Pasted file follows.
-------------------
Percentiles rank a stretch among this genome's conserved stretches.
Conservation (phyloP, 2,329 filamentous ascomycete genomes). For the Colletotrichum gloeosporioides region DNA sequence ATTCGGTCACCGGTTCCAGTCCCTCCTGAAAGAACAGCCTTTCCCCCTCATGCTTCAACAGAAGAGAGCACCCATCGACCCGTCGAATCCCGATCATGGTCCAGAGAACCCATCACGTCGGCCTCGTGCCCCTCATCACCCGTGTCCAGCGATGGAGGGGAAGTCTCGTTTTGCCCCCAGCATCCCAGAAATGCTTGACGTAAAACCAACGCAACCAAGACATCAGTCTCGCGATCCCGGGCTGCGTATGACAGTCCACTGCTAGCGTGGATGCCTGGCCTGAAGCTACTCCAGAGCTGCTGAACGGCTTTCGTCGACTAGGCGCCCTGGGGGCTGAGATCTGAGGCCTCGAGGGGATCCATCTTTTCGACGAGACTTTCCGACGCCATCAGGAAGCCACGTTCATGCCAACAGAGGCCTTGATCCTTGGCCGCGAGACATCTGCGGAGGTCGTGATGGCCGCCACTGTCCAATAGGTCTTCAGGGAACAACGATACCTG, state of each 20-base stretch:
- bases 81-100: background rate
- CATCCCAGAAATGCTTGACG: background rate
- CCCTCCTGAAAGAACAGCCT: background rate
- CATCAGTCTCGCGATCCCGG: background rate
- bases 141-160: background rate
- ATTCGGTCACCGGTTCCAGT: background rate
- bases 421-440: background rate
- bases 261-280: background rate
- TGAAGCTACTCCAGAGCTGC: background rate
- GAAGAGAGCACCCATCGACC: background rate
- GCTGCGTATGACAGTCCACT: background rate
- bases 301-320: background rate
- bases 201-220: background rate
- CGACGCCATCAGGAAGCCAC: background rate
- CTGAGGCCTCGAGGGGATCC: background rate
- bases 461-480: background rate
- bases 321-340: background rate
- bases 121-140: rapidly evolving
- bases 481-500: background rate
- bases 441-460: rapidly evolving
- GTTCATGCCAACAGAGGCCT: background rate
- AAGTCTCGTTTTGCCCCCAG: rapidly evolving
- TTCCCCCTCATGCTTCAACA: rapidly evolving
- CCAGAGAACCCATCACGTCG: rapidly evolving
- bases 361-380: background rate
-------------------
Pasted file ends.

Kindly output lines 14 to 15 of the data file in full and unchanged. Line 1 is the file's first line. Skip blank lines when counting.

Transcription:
- bases 301-320: background rate
- bases 201-220: background rate